Archive for the 'Misuse of Scripture' Category

In my younger days, I played a lot of video games on my computer. (Anyone remember Commander Keen and its cutting-edge use of EGA graphics in the early ’90s?)  The real drain on my time, though, came with the release of Wolfenstein 3D, one of the first FPS (first-person shooter) games to employ all three dimensions. Although it looked very cheesy by today’s standards, it was mind-blowing back then. It was also very addictive — I knew that I had stayed up too late the night before playing the game when I walked down certain hallways at work and would slow my pace as I approached an intersection.

As with all FPS games (at least back then), the basic scheme of Wolfenstein 3D was simple — work your way through various levels, killing the henchmen until you reach the ultimate battle against the “boss” (the head of the bad guys). Along the way, you could pick up items that would regenerate your health (if you had been non-fatally wounded), better weaponry, and random treasure. But the bulk of your points was earned by killing the henchmen. In some FPS games, if it took more than one bullet to kill a henchman, you would earn some points for wounding him, but then even more for killing him.

Fast-forward to 2013 and shift over to the real world.

A fairly prominent blogger has put out a couple of tweets recently that are salient to my (upcoming) point. The context is unclear, but — to be honest — it’s also irrelevant.  Here are the tweets in question:

You know, there’s a reason it doesn’t say “put on the smoking jacket of God, and take up the tea cup of daintiness”

You know, there’s a reason it doesn’t say “put on the faculty lounge discussion group suit of God”

He’s obviously riffing off the Scripture that advises the Christian to “[p]ut on the whole armor of God”. But there can be — and in that blogger’s tribe, there often is — a problem with applying that verse incorrectly. Because if you look at the whole verse, you notice some elaboration (emphasis mine):

Put on the whole armor of God, that you may be able to stand against the wiles of the devil.

And just in case it’s not clear enough what we’re fighting, Paul goes on in the next verse (emphasis mine):

For we do not wrestle against flesh and blood, but against principalities, against powers, against the rulers of the darkness of this age, against spiritual hosts of wickedness in the heavenly places.

You see, hearkening back to my illustration, the devil (and his demons) are the “boss”. But you know who the henchmen are? They’re people.

Are they being used to achieve the devil’s purposes? Sometimes.

Are they even doing so with full knowledge and willingness? Sometimes.

Is every last one of them a person for whom Jesus died? YES! YES! YES! 1000 times YES!

(Note: even if you’re a Calvinist who would cite your belief in limited atonement to object to that last question, you still don’t know who the “elect” — in your usage of the term — are, so practically, the answer is still “yes”.)

The “boss” needs to be killed — and Jesus will do that completely and finally one day. And if our actions in the meantime can cause a wound or two on the “boss”, that’s groovy.

But this is real life. This is not a game. We don’t get any points for (ideologically) wounding or killing the henchmen. Jesus did not come to give us “life, and life more confrontational.”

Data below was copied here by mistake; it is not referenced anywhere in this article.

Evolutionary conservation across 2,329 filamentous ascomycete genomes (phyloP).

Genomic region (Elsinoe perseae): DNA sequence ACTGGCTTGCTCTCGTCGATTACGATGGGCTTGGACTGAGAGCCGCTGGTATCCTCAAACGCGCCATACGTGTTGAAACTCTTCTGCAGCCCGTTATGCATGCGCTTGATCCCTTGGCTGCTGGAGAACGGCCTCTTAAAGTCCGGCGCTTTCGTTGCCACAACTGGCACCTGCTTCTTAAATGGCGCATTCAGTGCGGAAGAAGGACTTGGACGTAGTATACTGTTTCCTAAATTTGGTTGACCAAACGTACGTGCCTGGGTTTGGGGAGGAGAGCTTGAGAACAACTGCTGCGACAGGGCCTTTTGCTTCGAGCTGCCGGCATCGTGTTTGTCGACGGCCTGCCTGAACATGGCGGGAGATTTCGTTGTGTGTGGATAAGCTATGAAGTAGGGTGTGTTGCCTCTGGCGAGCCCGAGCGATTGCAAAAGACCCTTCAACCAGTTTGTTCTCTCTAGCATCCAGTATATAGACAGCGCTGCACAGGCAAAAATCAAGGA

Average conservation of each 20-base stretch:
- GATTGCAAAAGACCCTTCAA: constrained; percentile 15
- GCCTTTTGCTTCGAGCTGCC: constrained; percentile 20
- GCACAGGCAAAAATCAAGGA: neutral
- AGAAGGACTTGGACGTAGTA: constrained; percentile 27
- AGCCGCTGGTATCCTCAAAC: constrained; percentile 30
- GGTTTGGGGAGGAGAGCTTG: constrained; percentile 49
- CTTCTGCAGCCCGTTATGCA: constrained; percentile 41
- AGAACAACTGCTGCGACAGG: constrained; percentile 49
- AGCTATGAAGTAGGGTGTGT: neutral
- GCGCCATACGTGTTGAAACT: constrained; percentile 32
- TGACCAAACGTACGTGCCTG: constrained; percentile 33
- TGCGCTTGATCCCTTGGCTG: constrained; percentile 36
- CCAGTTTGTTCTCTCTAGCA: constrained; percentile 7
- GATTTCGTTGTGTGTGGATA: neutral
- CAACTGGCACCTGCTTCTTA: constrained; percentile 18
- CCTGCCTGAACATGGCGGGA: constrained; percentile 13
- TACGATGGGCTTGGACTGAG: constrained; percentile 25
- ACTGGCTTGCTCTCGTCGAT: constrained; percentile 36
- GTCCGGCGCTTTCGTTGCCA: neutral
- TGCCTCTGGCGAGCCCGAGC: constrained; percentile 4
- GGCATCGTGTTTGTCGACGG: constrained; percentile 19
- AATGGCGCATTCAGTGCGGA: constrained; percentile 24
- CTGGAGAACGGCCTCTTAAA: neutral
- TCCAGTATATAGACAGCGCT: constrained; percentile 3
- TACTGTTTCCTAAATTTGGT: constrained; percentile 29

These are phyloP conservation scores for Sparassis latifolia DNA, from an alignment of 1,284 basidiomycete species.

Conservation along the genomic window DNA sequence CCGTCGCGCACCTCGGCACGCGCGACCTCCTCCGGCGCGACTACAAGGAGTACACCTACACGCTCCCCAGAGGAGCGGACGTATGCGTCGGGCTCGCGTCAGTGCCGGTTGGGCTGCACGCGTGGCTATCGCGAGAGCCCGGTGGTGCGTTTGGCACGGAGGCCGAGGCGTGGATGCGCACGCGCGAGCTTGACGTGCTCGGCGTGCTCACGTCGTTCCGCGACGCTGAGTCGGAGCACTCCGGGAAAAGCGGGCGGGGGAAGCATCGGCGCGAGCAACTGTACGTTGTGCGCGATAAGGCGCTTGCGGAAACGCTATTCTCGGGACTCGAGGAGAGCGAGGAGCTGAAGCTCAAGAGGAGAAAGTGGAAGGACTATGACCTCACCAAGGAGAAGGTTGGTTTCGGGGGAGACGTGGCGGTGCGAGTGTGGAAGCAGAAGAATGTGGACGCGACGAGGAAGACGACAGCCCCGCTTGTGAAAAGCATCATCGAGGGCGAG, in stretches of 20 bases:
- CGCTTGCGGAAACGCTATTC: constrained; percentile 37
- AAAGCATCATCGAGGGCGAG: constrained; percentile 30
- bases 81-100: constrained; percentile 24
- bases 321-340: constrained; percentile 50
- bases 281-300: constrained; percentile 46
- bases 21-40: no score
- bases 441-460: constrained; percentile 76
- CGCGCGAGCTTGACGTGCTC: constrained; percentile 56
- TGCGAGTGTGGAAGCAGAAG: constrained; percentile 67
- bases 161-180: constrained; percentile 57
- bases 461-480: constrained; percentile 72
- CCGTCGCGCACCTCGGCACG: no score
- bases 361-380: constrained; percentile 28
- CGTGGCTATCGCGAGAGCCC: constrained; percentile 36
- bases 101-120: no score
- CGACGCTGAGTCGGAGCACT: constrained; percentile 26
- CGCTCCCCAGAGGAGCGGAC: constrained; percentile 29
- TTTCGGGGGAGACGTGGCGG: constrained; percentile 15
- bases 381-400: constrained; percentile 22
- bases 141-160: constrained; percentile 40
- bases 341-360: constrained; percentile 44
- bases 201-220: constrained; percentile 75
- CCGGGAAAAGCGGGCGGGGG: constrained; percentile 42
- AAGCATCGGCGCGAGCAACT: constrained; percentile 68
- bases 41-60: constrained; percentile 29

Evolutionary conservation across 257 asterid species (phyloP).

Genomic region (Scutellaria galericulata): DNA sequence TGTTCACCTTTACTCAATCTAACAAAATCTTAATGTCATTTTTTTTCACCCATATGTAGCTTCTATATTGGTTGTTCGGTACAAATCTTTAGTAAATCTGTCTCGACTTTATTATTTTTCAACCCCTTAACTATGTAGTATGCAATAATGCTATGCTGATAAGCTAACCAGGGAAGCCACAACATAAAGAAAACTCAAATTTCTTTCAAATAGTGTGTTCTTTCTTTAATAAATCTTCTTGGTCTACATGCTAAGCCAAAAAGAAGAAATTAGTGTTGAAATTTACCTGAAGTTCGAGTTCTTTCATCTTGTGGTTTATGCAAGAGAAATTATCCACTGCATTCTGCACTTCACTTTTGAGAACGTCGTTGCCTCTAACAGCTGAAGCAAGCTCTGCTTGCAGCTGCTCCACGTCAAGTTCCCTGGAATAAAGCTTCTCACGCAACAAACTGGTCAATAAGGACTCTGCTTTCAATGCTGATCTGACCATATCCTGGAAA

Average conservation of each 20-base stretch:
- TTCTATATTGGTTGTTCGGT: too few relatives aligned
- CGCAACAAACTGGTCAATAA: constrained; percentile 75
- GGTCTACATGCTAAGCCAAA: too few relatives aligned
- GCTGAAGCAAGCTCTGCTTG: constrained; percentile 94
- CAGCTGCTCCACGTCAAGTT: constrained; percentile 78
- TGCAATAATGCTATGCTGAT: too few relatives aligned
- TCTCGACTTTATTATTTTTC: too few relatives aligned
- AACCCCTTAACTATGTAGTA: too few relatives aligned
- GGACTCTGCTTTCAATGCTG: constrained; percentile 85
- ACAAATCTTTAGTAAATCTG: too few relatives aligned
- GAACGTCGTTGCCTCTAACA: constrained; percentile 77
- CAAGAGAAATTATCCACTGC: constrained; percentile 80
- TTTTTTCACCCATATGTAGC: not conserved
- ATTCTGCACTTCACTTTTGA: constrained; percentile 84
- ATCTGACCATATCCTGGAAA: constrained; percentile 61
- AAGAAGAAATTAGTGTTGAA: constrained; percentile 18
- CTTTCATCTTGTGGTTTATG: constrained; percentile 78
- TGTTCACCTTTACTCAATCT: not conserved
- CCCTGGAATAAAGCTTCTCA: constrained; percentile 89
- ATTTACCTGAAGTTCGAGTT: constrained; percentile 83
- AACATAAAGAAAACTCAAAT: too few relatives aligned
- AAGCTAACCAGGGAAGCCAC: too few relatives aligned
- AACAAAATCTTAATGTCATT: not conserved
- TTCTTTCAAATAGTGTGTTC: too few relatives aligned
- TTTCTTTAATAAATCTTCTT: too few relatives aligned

Stop it.

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Code words are such fun. For those unfamiliar with their usage by the critics of this site, its writers, and those who we dare to think might occasionally have something to contribute to the faith, here’s a handy-dandy guide. Some are adapted from the Bible, whereas others are lifted directly from Scripture (and then twisted like a contortionist’s pretzel):

  • sheep-beater: any straightforward pastor/teacher with whom I disagree
  • compromiser: all others pastors/teachers with whom I disagree, especially if I don’t like his Hawaiian shirts
  • another gospel: any belief with which I disagree, regardless of its relevance to the gospel
  • persecution: anything negative that I have to endure, regardless of its causation or its relevance to my faith
  • post-modern: any thought or belief whose inception occurred after my great-grandfather’s birth
  • emergent: anyone who is friends with anyone who is related to anyone who read a book by anyone who once quoted anyone who once ate dinner in the same restaurant as the fourth-cousin twice removed of anyone who has already been declared emergent (by this definition)

Although that last one is the most ludicrous (and the most common), it’s not my favorite. Rather, my favorite abuse of Scriptural language is to call someone an “enemy of the cross” when you disagree with them. So whence cometh that phrase?  I’m glad you asked:

Philippians 3:18
For many walk, of whom I have told you often, and now tell you even weeping, that they are the enemies of the cross of Christ:

I’m pretty sure that every contributor to this blog has been labeled an “enemy of the cross” at one time or another. Yet, strangely enough, I’ve never seen anything even approximating “weeping” accompanying that accusation. The actual attitude of the labeler is left as an exercise for the reader.

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Godwin’s Law states:

As an online discussion grows longer, the probability of a comparison involving Nazis or Hitler approaches 1.

Mike Godwin has written about the law that “its purpose has always been rhetorical and pedagogical: I wanted folks who glibly compared someone else to Hitler or to Nazis to think a bit harder about the Holocaust.”